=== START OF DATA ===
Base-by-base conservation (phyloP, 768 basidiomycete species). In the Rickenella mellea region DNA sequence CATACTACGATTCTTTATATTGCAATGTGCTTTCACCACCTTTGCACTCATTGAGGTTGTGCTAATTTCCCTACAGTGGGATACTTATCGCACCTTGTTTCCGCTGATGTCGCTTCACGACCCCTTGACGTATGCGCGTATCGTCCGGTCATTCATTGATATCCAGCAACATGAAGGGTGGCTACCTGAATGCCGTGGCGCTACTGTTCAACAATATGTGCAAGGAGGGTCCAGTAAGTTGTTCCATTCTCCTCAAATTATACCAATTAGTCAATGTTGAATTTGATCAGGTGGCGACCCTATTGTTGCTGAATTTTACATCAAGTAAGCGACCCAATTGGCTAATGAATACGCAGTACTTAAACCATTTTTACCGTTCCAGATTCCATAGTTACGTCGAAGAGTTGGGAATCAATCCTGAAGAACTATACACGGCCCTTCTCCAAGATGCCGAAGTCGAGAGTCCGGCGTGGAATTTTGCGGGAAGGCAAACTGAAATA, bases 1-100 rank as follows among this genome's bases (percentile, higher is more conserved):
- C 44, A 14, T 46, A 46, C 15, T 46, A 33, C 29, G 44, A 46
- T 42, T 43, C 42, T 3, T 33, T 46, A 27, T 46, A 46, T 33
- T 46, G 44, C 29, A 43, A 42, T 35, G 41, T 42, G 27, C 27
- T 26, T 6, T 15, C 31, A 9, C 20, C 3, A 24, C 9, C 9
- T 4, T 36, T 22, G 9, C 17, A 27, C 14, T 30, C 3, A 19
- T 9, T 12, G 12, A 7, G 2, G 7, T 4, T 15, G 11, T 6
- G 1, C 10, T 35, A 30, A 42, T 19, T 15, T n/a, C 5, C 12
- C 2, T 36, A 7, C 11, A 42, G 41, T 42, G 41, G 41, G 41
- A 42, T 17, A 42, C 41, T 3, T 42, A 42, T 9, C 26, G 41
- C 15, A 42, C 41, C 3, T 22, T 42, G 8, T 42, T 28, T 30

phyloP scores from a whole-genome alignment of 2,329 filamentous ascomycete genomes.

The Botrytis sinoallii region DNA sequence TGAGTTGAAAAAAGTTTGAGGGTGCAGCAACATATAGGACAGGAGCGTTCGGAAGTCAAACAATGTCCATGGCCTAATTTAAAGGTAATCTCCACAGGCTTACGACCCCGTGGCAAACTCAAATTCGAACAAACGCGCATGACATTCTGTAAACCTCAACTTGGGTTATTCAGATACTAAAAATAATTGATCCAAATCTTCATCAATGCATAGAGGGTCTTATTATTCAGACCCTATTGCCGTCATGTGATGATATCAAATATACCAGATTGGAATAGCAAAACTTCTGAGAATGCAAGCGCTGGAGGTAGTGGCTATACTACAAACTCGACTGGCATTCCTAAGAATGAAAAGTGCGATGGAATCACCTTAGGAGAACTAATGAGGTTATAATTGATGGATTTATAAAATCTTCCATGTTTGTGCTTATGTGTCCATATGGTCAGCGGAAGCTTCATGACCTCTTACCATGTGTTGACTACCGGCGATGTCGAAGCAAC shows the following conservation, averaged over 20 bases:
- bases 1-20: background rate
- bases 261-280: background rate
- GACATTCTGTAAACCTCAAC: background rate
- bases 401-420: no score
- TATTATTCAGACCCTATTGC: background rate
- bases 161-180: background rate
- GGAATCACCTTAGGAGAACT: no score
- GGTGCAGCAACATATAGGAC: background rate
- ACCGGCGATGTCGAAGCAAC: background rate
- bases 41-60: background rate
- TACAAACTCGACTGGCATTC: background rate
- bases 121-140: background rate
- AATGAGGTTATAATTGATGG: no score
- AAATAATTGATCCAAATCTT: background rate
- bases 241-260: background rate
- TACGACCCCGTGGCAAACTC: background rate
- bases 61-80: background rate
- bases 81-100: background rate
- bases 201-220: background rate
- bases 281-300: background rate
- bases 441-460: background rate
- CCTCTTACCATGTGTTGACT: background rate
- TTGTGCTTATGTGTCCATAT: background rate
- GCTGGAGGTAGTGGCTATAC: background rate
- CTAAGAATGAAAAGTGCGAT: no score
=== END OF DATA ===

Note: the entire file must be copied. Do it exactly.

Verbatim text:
Base-by-base conservation (phyloP, 768 basidiomycete species). In the Rickenella mellea region DNA sequence CATACTACGATTCTTTATATTGCAATGTGCTTTCACCACCTTTGCACTCATTGAGGTTGTGCTAATTTCCCTACAGTGGGATACTTATCGCACCTTGTTTCCGCTGATGTCGCTTCACGACCCCTTGACGTATGCGCGTATCGTCCGGTCATTCATTGATATCCAGCAACATGAAGGGTGGCTACCTGAATGCCGTGGCGCTACTGTTCAACAATATGTGCAAGGAGGGTCCAGTAAGTTGTTCCATTCTCCTCAAATTATACCAATTAGTCAATGTTGAATTTGATCAGGTGGCGACCCTATTGTTGCTGAATTTTACATCAAGTAAGCGACCCAATTGGCTAATGAATACGCAGTACTTAAACCATTTTTACCGTTCCAGATTCCATAGTTACGTCGAAGAGTTGGGAATCAATCCTGAAGAACTATACACGGCCCTTCTCCAAGATGCCGAAGTCGAGAGTCCGGCGTGGAATTTTGCGGGAAGGCAAACTGAAATA, bases 1-100 rank as follows among this genome's bases (percentile, higher is more conserved):
- C 44, A 14, T 46, A 46, C 15, T 46, A 33, C 29, G 44, A 46
- T 42, T 43, C 42, T 3, T 33, T 46, A 27, T 46, A 46, T 33
- T 46, G 44, C 29, A 43, A 42, T 35, G 41, T 42, G 27, C 27
- T 26, T 6, T 15, C 31, A 9, C 20, C 3, A 24, C 9, C 9
- T 4, T 36, T 22, G 9, C 17, A 27, C 14, T 30, C 3, A 19
- T 9, T 12, G 12, A 7, G 2, G 7, T 4, T 15, G 11, T 6
- G 1, C 10, T 35, A 30, A 42, T 19, T 15, T n/a, C 5, C 12
- C 2, T 36, A 7, C 11, A 42, G 41, T 42, G 41, G 41, G 41
- A 42, T 17, A 42, C 41, T 3, T 42, A 42, T 9, C 26, G 41
- C 15, A 42, C 41, C 3, T 22, T 42, G 8, T 42, T 28, T 30

phyloP scores from a whole-genome alignment of 2,329 filamentous ascomycete genomes.

The Botrytis sinoallii region DNA sequence TGAGTTGAAAAAAGTTTGAGGGTGCAGCAACATATAGGACAGGAGCGTTCGGAAGTCAAACAATGTCCATGGCCTAATTTAAAGGTAATCTCCACAGGCTTACGACCCCGTGGCAAACTCAAATTCGAACAAACGCGCATGACATTCTGTAAACCTCAACTTGGGTTATTCAGATACTAAAAATAATTGATCCAAATCTTCATCAATGCATAGAGGGTCTTATTATTCAGACCCTATTGCCGTCATGTGATGATATCAAATATACCAGATTGGAATAGCAAAACTTCTGAGAATGCAAGCGCTGGAGGTAGTGGCTATACTACAAACTCGACTGGCATTCCTAAGAATGAAAAGTGCGATGGAATCACCTTAGGAGAACTAATGAGGTTATAATTGATGGATTTATAAAATCTTCCATGTTTGTGCTTATGTGTCCATATGGTCAGCGGAAGCTTCATGACCTCTTACCATGTGTTGACTACCGGCGATGTCGAAGCAAC shows the following conservation, averaged over 20 bases:
- bases 1-20: background rate
- bases 261-280: background rate
- GACATTCTGTAAACCTCAAC: background rate
- bases 401-420: no score
- TATTATTCAGACCCTATTGC: background rate
- bases 161-180: background rate
- GGAATCACCTTAGGAGAACT: no score
- GGTGCAGCAACATATAGGAC: background rate
- ACCGGCGATGTCGAAGCAAC: background rate
- bases 41-60: background rate
- TACAAACTCGACTGGCATTC: background rate
- bases 121-140: background rate
- AATGAGGTTATAATTGATGG: no score
- AAATAATTGATCCAAATCTT: background rate
- bases 241-260: background rate
- TACGACCCCGTGGCAAACTC: background rate
- bases 61-80: background rate
- bases 81-100: background rate
- bases 201-220: background rate
- bases 281-300: background rate
- bases 441-460: background rate
- CCTCTTACCATGTGTTGACT: background rate
- TTGTGCTTATGTGTCCATAT: background rate
- GCTGGAGGTAGTGGCTATAC: background rate
- CTAAGAATGAAAAGTGCGAT: no score